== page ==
Saturday, 7 November 2015

Something Unspoken

I went to see 2 short plays by Tennessee Williams at the Pentameters Theatre in Hampstead a few days ago  - 'I Can't Imagine tomorrow' and 'Something Unspoken'. Wow - what an experience.

The theatre itself, above a pub, was something else. I have never seen anything like it before, and I doubt that there is anywhere else in London quite like it. It is small and intimate and felt rather like stepping back in time, into a glorified and very large front room. The decor was amazing and there were pictures on the walls, particularly showing the history of the theatre and times gone by. One could chose one's seat and there were an interesting variety of seats, some armchairs, sofas and upright chairs with cushions.

I love Tennessee Williams plays but had never heard of these 2 before, so that also intrigued me.

And 'Something Unspoken', in particular, dealt with such an important topic that I thought that I would blog it.

'Something Unspoken' dealt with lesbian themes at a time when the subject was very much taboo. Hence, the 2 females in the play - employer and employee felt that they had lesbian feelings for each other but no way could they express them overtly. Cornelia, the employer tried to confront what had been suppressed, saying that there seemed to be 'something unspoken' between them. She gives Grace 15 roses - one for each of their anniversaries as Grace has been working for Cornelia for 15 years. But Grace cannot bear to address the topic in this overt way; not surprising as she, being the employee is in the more vulnerable position. They are also continually being interrupted in their attempt to articulate their feelings by other sounds - in particular, the phone keeps ringing; there is also the music playing on the gramophone player. And of course, this is what happens in life - we are being continually interrupted.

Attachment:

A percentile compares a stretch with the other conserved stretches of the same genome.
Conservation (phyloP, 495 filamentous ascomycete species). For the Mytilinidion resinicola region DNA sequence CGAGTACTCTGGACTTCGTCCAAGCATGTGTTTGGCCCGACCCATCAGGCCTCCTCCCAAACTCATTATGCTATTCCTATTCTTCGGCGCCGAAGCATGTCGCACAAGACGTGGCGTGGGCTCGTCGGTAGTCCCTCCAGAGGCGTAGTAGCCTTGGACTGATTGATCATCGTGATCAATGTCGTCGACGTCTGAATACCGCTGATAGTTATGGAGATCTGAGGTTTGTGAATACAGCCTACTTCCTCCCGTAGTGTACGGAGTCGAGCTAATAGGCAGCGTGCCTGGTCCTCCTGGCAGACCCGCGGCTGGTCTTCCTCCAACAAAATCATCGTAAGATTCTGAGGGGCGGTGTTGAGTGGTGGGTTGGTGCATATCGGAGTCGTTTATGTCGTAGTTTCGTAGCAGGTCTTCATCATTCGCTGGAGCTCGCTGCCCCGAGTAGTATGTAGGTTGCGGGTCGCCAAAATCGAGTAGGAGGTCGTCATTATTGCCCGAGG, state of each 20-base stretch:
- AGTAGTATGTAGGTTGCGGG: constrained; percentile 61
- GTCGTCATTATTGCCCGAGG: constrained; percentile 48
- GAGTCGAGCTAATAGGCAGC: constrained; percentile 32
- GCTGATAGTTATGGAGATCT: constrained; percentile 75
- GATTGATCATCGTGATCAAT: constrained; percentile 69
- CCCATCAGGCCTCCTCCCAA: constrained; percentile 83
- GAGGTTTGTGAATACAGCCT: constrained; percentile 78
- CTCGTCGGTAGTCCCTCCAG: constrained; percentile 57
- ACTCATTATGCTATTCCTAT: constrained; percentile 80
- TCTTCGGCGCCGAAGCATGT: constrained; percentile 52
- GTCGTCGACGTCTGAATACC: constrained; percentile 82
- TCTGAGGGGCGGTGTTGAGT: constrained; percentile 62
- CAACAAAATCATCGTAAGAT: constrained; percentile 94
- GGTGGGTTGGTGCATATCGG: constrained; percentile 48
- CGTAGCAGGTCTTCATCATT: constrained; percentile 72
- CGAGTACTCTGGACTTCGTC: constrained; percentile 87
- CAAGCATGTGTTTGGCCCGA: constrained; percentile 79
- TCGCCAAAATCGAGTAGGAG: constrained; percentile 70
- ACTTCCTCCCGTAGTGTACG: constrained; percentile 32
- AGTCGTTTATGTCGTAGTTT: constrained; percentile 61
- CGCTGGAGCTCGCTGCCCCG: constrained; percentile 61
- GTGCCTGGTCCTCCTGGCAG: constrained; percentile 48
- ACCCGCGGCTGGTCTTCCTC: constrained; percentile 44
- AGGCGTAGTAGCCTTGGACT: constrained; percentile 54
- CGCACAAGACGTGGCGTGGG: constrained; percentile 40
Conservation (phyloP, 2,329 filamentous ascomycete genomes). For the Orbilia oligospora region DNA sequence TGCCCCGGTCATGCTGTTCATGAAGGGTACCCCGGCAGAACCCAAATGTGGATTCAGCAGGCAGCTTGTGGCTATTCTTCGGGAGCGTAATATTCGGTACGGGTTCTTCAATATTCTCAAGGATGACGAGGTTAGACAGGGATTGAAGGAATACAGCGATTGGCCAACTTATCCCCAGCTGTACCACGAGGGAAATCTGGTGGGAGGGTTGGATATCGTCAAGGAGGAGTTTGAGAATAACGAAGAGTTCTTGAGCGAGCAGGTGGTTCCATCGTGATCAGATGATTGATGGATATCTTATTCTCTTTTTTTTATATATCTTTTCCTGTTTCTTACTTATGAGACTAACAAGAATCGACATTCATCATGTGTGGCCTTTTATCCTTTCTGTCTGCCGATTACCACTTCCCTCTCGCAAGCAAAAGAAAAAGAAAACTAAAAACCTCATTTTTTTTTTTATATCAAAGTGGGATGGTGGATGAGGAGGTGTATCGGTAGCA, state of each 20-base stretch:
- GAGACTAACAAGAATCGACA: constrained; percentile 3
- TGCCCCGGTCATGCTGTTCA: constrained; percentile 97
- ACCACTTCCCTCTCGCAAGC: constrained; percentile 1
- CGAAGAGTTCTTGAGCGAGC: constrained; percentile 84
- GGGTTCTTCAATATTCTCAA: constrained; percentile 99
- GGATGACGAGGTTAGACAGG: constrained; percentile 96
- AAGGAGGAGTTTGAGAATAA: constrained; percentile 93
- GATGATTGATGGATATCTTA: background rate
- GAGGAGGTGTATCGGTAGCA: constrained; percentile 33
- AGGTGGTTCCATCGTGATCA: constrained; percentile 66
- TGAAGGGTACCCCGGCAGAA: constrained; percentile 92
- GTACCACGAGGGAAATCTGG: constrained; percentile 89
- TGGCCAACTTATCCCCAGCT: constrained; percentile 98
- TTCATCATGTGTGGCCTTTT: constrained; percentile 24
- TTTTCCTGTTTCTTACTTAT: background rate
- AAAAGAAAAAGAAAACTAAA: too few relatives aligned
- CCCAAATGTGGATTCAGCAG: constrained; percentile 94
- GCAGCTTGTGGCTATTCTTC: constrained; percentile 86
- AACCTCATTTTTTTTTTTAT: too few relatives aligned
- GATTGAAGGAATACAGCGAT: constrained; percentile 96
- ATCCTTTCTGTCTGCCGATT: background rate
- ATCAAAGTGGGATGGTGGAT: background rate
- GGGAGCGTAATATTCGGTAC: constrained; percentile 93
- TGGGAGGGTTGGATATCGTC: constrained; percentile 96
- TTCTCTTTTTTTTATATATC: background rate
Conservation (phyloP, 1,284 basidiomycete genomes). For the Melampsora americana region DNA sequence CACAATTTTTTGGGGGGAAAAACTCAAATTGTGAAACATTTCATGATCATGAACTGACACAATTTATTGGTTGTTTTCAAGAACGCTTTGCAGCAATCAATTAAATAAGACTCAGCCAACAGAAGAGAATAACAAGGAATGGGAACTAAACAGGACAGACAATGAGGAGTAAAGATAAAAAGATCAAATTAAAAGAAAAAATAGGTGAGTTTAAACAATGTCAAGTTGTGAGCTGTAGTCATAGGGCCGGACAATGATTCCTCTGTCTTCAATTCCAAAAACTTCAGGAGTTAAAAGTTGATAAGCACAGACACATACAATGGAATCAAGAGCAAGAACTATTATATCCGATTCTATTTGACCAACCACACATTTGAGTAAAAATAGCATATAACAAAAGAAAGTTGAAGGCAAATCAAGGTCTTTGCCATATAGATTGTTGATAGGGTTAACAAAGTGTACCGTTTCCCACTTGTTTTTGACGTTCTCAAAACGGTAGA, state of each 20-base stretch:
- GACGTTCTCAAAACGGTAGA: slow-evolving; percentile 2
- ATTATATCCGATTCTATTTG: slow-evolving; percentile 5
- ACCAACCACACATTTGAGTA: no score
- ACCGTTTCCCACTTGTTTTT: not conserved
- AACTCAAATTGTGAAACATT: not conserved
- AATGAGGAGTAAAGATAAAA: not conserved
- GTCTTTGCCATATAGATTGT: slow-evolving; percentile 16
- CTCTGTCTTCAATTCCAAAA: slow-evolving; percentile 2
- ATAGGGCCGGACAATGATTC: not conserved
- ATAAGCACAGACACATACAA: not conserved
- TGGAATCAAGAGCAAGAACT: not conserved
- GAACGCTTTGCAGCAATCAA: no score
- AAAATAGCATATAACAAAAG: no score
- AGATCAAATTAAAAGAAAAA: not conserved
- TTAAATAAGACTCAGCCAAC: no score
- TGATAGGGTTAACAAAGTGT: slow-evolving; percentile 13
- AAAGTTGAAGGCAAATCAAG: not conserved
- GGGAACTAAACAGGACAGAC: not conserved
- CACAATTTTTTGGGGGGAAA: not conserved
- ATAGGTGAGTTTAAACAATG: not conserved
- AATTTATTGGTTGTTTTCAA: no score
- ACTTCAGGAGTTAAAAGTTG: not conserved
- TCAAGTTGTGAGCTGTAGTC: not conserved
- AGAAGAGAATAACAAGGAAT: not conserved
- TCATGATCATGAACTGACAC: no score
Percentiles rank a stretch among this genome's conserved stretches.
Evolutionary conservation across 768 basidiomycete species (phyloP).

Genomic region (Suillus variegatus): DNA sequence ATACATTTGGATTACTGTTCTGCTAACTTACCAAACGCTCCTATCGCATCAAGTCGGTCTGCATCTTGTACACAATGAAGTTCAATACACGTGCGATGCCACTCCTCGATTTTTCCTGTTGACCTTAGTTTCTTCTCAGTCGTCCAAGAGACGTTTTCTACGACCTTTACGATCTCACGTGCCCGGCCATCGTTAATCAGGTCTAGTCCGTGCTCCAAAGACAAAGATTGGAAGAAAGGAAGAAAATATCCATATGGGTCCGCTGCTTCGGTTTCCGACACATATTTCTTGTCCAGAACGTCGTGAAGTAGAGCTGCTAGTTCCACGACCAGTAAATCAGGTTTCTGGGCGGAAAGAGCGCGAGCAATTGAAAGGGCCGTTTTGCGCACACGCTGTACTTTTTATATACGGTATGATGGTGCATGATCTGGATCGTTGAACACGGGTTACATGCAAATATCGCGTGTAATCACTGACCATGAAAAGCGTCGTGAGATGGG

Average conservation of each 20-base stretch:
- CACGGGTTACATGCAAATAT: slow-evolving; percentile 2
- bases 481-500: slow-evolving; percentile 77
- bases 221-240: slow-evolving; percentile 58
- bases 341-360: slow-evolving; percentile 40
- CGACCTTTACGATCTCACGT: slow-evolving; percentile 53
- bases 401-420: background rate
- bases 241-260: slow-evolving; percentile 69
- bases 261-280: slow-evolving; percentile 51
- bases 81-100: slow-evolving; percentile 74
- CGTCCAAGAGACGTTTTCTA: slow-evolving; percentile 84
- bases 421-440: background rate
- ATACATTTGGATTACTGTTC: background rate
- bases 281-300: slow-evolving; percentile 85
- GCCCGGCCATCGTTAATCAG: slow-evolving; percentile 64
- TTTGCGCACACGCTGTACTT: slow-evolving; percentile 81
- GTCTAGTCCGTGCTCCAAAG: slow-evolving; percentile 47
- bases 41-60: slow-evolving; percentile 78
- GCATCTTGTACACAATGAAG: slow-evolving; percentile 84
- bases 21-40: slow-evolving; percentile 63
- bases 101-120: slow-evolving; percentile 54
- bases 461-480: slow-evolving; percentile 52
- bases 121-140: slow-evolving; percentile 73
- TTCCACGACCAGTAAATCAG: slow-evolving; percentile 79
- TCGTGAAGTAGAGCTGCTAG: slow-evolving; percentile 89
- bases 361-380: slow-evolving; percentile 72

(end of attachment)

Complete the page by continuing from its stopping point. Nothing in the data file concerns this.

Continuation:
I thought it was a fascinating and important play because not only was it bravely addressing the largely taboo topic of lesbianism at the time, but the basic idea about the difficulty of trying to express oneself on certain difficult topics, can also be widened far beyond the lesbian theme.

In fact, do not many of us sometimes engage with this way of conversing, in some way or other? We try to articulate some things, some topics that are very difficult to articulate (for various reasons, including the obvious one of society's prejudice) and find it near-on impossible. And so it becomes 'something unspoken' and we try to communicate it in ways other than the normal verbal means of communication between one another. In fact, this is one of the reasons that novels and plays are so powerful anyway. They allow us a form of expression that is not possible through non-fiction writing. I mean, many novels are based on autobiographies and the novelists' actual experiences. So the raw truth becomes somewhat disguised and becomes something that is in some way largely unspoken. Music is another alternative mode of expression; but of course that is largely even more camouflaged.

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